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  • Experienced dealer with integrity

    U.S. Coins and Jewelry is an Authorized Dealer of PCGS, NGC, CAC Certified Coins.

  • State of Texas certified dealer

    The scales that U.S. Coins and Jewelry uses are carefully calibrated and certified by the State of Texas annually.

  • State of Texas certified scales

    U.S. Coins and Jewelry is licensed by the State of Texas

  • Silver Dollar

    Is my silver dollar worth anything?

    Absolutely! Old silver dollars are worth at least a little over the spot value of silver. When you are thinking about buying or selling a silver dollar, look for the following attributes to get an idea of how much it is worth:

    • Rarity
    • Condition
    • History
    • Demand

    The rarity of any particular silver dollar is a main indicator how much it will be worth. A coin's date is important, although it is not the same thing as rarity. For example, silver dollars struck in 1948 and 1949 have very different values, even when they're in about the same condition.

    There were just under 19,000 coins struck at the mint in 1948, while almost 700,000 coins were struck at the mint in 1949—the beautifully designed "Matthew" silver dollar. As you might guess, the 1948 silver dollar is worth substantially more than the 1949 coin since it is more rare.

    The condition, or grade, of a silver dollar is another important indicator of value. The condition refers to the amount of wear a coin has endured. The better the condition, the greater the value. For example, an uncirculated silver dollar is going to fetch more than the same silver dollar of the same year in poorer condition.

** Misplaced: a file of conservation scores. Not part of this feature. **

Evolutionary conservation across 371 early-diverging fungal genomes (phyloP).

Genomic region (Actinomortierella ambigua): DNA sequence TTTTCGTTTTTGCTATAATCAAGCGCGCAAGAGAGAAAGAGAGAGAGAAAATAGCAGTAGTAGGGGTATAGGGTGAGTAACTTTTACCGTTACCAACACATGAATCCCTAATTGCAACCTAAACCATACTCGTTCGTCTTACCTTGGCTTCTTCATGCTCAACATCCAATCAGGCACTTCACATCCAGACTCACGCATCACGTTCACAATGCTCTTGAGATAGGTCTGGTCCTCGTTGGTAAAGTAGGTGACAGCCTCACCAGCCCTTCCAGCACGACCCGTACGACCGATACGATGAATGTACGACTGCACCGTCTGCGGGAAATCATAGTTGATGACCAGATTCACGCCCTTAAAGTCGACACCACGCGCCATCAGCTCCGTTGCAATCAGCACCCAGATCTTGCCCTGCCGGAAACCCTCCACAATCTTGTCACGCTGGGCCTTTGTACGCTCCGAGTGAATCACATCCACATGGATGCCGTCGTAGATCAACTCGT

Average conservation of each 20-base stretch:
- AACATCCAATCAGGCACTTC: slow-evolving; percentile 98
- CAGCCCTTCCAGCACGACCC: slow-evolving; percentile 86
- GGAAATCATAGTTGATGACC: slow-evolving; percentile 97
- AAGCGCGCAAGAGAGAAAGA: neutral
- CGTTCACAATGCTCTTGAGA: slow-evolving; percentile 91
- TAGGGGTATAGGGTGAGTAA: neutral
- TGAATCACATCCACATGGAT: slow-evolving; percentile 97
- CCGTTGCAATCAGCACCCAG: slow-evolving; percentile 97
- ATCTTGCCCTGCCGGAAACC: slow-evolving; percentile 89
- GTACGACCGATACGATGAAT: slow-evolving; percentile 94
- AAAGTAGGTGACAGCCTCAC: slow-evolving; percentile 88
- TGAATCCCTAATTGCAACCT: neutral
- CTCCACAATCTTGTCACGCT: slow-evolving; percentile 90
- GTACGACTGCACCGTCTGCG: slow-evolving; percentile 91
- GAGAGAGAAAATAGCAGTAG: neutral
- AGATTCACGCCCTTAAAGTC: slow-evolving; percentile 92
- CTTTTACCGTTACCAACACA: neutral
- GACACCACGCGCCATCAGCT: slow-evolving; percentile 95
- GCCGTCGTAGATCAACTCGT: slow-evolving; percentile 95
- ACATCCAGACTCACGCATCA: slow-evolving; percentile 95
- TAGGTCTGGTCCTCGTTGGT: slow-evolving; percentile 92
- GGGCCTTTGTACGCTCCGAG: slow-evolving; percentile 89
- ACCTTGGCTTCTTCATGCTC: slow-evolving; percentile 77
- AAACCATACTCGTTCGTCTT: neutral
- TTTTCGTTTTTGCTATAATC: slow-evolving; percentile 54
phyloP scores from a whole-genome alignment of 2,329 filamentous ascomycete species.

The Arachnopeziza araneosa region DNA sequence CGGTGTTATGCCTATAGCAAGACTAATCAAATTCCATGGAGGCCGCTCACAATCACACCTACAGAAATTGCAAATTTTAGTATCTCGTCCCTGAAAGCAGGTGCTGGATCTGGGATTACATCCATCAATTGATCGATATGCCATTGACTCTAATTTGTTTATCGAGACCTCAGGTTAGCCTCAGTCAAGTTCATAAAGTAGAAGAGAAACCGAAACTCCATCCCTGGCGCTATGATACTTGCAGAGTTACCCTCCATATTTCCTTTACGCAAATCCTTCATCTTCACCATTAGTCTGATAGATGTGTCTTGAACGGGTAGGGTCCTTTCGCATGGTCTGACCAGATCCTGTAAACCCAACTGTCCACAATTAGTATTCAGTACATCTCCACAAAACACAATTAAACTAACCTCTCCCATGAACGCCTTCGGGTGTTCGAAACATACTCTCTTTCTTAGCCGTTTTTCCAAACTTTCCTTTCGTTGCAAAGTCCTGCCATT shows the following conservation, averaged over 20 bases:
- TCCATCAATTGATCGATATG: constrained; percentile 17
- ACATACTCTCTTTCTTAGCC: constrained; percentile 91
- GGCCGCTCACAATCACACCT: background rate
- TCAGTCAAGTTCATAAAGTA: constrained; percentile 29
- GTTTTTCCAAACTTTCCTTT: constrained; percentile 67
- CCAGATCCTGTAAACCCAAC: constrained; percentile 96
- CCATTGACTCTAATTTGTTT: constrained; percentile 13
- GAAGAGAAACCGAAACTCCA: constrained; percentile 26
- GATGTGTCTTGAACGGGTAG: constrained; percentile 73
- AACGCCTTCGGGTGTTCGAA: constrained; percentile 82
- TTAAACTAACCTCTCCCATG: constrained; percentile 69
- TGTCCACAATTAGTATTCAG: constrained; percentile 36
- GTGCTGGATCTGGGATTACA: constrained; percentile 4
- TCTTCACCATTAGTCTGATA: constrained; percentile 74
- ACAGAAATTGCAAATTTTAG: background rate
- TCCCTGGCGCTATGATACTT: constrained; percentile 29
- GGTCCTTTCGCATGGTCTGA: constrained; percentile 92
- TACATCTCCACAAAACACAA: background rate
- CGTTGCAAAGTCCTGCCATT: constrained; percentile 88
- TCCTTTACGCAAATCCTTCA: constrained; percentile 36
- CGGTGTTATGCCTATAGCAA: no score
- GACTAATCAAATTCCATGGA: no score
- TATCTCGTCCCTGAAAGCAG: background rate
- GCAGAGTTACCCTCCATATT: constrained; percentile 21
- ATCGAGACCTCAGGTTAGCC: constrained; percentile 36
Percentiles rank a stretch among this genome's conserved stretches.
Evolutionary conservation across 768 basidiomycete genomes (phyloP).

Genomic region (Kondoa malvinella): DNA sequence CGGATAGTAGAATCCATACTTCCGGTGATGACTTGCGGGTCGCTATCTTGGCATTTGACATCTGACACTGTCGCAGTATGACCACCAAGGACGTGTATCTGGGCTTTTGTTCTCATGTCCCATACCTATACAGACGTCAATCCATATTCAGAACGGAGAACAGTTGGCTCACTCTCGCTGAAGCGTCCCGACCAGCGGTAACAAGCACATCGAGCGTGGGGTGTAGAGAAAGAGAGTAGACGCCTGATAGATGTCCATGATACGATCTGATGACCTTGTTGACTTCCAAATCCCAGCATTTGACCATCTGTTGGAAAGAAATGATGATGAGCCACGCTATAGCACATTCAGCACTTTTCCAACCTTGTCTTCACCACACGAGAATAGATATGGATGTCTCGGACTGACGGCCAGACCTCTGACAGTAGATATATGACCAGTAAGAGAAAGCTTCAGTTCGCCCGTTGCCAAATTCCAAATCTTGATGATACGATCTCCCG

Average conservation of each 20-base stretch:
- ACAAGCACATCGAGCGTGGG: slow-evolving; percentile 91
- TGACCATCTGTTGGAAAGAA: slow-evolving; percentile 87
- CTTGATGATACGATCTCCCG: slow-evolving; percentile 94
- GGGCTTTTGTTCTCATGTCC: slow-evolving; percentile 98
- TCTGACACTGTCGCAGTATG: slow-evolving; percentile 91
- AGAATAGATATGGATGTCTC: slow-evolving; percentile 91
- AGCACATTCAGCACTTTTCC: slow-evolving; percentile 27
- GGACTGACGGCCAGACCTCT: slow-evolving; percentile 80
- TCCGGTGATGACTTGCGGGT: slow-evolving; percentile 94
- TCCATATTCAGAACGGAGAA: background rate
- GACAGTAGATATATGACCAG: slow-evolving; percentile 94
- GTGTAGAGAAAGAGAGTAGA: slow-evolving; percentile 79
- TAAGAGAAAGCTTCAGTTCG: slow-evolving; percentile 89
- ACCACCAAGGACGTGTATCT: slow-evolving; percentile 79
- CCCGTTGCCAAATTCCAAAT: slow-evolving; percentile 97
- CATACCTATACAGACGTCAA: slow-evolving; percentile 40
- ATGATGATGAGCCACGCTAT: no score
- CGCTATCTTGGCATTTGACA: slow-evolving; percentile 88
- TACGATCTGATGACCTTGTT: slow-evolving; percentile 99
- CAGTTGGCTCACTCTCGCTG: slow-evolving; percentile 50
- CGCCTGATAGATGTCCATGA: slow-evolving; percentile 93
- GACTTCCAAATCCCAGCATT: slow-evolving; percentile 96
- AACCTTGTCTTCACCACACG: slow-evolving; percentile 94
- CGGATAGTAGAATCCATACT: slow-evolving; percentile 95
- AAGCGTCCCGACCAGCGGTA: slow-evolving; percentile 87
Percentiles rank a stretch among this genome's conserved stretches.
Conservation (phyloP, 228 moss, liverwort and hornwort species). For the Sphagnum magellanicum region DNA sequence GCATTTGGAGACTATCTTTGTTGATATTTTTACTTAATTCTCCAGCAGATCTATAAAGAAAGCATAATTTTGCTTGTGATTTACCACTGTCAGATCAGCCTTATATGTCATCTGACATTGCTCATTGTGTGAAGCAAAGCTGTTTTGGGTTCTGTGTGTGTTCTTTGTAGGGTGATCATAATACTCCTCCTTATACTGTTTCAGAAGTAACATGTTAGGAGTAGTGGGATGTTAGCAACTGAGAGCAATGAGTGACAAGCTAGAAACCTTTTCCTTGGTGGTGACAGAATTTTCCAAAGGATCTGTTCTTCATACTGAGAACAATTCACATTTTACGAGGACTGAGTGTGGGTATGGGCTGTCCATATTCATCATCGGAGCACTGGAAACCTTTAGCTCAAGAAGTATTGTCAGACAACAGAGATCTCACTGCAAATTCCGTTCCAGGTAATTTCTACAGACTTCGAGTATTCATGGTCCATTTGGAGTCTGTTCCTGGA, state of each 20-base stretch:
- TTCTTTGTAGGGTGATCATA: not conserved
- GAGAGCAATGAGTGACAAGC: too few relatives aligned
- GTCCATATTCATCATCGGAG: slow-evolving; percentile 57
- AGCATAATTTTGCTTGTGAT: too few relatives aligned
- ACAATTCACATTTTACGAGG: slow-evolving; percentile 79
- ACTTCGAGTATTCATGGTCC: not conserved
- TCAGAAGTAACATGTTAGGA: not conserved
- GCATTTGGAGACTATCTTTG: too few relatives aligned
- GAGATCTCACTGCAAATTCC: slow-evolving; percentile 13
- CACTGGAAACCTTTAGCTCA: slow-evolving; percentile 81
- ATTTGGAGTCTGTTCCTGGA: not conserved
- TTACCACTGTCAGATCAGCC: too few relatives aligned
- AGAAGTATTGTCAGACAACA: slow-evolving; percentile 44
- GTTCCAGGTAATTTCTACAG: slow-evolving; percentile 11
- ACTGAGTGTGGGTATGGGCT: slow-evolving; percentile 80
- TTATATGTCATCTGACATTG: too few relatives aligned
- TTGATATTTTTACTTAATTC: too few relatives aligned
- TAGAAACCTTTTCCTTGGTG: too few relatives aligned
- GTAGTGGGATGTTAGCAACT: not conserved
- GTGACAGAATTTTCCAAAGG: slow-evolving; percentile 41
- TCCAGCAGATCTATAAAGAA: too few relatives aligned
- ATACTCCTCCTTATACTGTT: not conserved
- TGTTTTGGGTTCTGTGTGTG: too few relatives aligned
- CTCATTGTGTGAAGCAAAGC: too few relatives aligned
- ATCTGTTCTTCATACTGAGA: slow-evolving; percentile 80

The history of a silver dollar can make it more sought-after by collectors, which inherently makes it more valuable. A perfect example of this is a silver dollar known as "The King of American Coins", which sold for nearly $3.9 million at auction. The coin was dated 1804 even though it was made in 1834 or 1835 on behest of President Andrew Jackson.

  • Will its value increase over time?

    The appreciation of a silver dollar depends on demand for the numismatic and intrinsic values of the coin. Common silver dollars will fluctuate in value, depending on the spot price of silver. This is the intrinsic value of silver dollars or any coin struck of a precious metal—how much is the metal itself worth? The numismatic value of a silver dollar is what attracts collectors and dealers. The numismatic value, which is the primary factor for a coin's appreciation, is the rarity, condition, and history of a coin. Rare, or Key Date coins, tend to hold or increase in value over time. If you come across a silver dollar that is widely sought-after by collectors, it's wise to snatch it up if the price is fair.

  • Does the coin's condition affect its value?

    Yes, the condition of a silver dollar or other coin plays a very important role in assessing a coin's value. An original coin that is sharply struck and retained its beautiful mint luster will bring more than a worn or circulated coin. Coins that have been cleaned or polished are usually worth less because the surface is no longer original.

    Characteristics relating to the condition of a coin include sharpness of strike, beauty of design, and any damage, such as dents, corrosion, wear, and scratches. So, the rule of thumb regarding a coin's condition is largely eye appeal. Attractive coins have a higher demand, thus, a higher value and appreciation.


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